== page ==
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Today's News

  • Today in History for Jan. 16th
  • Armstrong Teammate: Admission a 'Huge Step'
  • Eaton named event chair

    The American Cancer Society has selected Cindy Eaton to serve as event chair for the 2013 Relay For Life of Los Alamos.
    Eaton was selected because of her past experience on the Relay committee.
    She was the event chair a couple of years ago and has knowledge of the event.
    “Cindy brings leadership and organizational skills with a passion to fight against cancer,” Gloria Martinez, event manager for the Relay for Life of Los Alamos said.
    “The American Cancer Society is truly blessed to have Cindy come back on board as event chair.”
    Relay For Life mobilizes communities throughout the country to celebrate people who have battled cancer, remember loved ones lost and provide participants with an opportunity to fight back against the disease.
    Relay For Life events are held overnight as individuals and teams camp out at an athletic track, park or other gathering area, with the goal of keeping at least one team member on the track or pathway at all times throughout the evening.
    Teams do most of their fundraising prior to the event, but some teams also hold fundraisers at their campsites during Relay.

  • Be There 01-15-13

    Today
    The MOWW will hold its monthly dinner meeting at 6:15 p.m. at the Hilltop House Hotel, third floor.
    Wednesday
    “Metal Menageries: Sculptures by Richard Swenson and David Trujillo” opens with a public reception from 5:30-7 p.m. in the upstairs rotunda and art gallery at Mesa Public Library. Peggy Pendergast will cater refreshments. This is a Chamber of Commerce FAN Club event in conjunction with the Friends of Los Alamos County Libraries. The exhibit will be on display during regular library hours, through Feb. 27.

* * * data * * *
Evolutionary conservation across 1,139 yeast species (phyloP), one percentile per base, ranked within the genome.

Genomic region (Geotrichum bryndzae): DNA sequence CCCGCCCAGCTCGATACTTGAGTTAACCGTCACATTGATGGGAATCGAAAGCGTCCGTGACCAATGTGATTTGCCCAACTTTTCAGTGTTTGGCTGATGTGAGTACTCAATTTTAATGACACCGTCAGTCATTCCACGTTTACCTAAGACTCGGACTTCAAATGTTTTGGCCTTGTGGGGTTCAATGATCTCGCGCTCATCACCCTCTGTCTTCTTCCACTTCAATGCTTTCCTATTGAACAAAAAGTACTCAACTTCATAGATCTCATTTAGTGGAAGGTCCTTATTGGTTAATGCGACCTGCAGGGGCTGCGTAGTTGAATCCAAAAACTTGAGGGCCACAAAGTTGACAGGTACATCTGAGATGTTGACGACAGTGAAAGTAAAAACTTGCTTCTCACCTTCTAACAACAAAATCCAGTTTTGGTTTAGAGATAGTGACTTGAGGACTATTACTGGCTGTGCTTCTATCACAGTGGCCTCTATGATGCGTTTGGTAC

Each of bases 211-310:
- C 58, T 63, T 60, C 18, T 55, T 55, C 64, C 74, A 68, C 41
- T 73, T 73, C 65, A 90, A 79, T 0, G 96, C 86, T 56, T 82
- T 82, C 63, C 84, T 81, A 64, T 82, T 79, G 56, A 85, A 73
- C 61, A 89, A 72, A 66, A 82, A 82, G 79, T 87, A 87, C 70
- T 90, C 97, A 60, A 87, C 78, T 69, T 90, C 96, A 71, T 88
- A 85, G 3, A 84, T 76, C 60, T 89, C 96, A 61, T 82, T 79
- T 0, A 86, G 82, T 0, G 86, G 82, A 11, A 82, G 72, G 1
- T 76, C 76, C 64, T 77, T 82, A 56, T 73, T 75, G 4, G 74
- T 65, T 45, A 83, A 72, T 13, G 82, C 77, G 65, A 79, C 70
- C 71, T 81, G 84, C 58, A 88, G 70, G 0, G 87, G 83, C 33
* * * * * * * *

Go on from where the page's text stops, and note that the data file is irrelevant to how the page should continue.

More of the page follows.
The Juvenile Justice Advisory Board’s next meeting will be at 6:15 p.m. in Building #1, Camino Entrada Road, Pajarito Cliffs Site. The public is welcome to attend.
    Thursday
    Collaborative Restoration of the Jemez Mountains. Come to PEEC to hear about The Nature Conservancy’s restoration and conservation projects in the Jemez. Forest Conservation Program Manager Anne Bradley will discuss their partnership with “Conservation Canines” to study Jemez Mountain Salamanders. 7 p.m. Free. No registration required. Visit PajaritoEEC.org, call 662-0460 or email Programs@PajaritoEEC.org for more information.

    The Los Alamos County GOP meeting will be at 7 p.m. at the Hilltop House Hotel, in the Acoma Room.

  • Assets in Action: 'Tis the season for the flu

    Ahh, it is that time of year again, time for my annual germ column.
    No, I didn’t go back to find what I wrote last year, but usually around this time, I attempt to write something about germs.
    For those of you that haven’t gotten your flu shot yet, please do so, as we still have a long way to go. I hear many people say, “well I never get a flu shot and I have never gotten the flu.” My answer to that is, your fortune is due to the 97 percent of people around you that probably do get it — and that is why you are healthy.
    If I had the time to investigate it, I would research the number of shots given out in our community through various resources. Blue Cross Blue Shield providing flu shots at our local Smith’s grocery was such a great resource to the community.